Robin Samek shines as the neurotic bride, Amy, and she dovetails perfectly with the calm nature of Paul (Luis Montes). Getting Married Today is the stand out number of the first act as Samek’s inner doubts spill out at breakneck pace while Montes shows off the terrific, rich nature of his voice. It’s a scene that is laugh out loud funny and ultimately moving. The strong performances continue as Carbraugh gives a stirring rendition of Marry Me a Little. Again he is left all alone center stage and while representing his solitude is important there are other more visually interesting ways to convey that.

Kendall Sigman delivers a much needed jolt of energy after the intermission with the choreography for What Would We Do Without You? Once more the execution is far from precise but it’s a creative routine and the fun the cast are having translates to the audience and makes it easier to forgive the technical deficiencies. Bobby brings April back to his apartment and to his bedroom and the bed that has been present and unused up to this point is finally justified. It would have helped the set (and the comedy of this moment) if the bed could have folded out from the wall for Poor Baby.

Downstage left has been transformed into a wine bar and Bobby and Joanne (Karen Harris) sit outside at a table. The kitchen area stage right is utilized as a dance floor with the disco lights at odds with the slow jazz of the score, while the middle of the stage is in semi darkness. Steve Knapp is given an almost impossible task to light this scene well and ultimately the dance floor did not need to be seen (just Imagined above the audience’s heads) which would enhanced the humor of Harris berating the dancers. Despite that, Ladies Who Lunch gives Harris the opportunity to leave absolutely everything on the stage (including the contents of her drink)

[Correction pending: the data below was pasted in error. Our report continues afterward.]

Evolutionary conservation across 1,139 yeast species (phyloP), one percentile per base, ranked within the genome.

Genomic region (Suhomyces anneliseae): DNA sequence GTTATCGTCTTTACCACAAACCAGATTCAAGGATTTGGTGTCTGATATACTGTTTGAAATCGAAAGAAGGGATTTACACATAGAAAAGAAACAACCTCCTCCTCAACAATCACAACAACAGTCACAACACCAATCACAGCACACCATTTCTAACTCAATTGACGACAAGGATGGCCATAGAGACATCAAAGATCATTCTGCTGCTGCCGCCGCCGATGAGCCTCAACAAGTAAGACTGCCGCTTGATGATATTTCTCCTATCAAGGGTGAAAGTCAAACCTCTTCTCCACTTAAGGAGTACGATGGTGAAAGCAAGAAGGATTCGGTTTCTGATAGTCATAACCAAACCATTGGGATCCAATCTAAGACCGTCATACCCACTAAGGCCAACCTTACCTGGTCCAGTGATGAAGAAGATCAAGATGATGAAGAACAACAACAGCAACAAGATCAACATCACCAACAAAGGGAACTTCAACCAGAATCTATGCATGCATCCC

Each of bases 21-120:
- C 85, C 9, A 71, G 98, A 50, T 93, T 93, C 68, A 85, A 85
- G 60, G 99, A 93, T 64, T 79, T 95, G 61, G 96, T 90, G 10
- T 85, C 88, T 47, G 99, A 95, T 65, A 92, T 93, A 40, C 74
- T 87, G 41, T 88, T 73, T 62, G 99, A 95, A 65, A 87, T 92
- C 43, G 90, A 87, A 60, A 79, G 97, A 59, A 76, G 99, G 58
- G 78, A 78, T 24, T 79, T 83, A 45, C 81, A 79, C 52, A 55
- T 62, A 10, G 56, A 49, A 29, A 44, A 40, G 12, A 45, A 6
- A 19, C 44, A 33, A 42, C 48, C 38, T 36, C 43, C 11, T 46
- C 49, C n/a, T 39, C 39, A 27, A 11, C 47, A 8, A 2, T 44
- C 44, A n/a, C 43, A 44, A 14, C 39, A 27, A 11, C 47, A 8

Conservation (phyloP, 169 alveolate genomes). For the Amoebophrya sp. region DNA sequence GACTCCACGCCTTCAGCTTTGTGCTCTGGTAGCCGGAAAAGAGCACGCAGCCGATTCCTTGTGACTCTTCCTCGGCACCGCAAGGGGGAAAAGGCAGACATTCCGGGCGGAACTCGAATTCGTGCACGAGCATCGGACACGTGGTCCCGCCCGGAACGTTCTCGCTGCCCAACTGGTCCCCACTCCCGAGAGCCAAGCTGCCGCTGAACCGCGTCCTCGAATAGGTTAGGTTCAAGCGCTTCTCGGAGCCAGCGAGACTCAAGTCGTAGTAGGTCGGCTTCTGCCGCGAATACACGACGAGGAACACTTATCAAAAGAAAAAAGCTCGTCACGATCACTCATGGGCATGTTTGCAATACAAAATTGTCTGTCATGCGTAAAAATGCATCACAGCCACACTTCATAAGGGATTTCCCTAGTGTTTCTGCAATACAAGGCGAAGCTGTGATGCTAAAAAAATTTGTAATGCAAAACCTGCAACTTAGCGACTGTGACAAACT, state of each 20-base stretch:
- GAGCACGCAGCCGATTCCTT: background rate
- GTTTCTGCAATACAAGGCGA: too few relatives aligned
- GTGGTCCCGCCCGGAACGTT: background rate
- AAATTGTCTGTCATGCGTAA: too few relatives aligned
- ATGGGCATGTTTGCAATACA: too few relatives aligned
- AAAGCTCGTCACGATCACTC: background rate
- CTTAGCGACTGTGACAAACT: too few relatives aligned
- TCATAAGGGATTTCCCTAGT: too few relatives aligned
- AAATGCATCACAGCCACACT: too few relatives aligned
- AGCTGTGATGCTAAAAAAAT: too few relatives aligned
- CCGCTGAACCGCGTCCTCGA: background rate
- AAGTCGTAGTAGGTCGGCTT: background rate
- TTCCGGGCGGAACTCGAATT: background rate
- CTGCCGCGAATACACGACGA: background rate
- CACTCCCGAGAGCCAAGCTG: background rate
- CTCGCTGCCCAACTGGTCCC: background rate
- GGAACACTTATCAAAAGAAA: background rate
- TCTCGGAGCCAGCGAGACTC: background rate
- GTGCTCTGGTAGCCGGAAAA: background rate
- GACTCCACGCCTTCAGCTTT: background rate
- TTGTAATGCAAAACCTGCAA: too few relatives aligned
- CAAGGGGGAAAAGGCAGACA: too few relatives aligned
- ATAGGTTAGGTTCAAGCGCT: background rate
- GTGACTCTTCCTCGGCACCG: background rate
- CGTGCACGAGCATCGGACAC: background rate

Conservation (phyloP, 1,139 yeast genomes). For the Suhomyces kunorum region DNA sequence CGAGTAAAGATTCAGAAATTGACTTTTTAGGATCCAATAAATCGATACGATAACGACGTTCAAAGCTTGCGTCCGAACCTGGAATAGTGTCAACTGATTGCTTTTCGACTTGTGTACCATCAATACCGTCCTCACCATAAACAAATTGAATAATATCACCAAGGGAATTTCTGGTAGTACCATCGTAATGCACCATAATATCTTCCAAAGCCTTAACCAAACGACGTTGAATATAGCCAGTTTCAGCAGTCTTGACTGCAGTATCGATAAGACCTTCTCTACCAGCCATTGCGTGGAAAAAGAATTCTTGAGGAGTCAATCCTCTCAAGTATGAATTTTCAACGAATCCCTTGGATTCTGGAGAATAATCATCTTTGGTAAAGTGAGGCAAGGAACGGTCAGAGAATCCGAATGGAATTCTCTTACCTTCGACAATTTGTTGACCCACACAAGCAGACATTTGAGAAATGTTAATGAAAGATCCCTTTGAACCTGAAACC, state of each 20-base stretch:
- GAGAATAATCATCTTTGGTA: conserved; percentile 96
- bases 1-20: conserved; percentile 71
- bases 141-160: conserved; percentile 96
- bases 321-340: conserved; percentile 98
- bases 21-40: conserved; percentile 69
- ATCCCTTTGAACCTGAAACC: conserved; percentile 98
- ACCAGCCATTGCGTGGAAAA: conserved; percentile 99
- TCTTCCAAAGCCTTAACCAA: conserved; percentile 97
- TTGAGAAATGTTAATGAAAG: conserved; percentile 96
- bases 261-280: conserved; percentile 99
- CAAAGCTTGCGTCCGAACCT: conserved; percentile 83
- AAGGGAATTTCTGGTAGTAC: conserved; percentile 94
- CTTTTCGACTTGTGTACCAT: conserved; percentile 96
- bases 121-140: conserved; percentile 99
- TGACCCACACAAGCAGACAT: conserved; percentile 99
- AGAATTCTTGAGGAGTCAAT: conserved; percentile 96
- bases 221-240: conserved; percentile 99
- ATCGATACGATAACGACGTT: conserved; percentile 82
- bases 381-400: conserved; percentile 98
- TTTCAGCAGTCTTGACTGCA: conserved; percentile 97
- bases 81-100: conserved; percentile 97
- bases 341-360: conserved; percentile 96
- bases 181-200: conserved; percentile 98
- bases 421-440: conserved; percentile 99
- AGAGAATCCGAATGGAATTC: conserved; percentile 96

Being Alive starts with those familiar harmonies and the stage is framed beautifully for a photograph but what follows is another whole song of Carbraugh standing in his spotlight. It’s a rousing final vocal in an accomplished performance but the connection to the other people on the stage could and should have been explored far more. This is a solid production for the Fredericktowne Players as they continue to give opportunities to first time directors and their competitive ticket pricing makes this show value for money.

#tothepoint Rating: 58/100

You can view a full breakdown of the allocated points here.

Ticket Price: $15

Value Review: +$3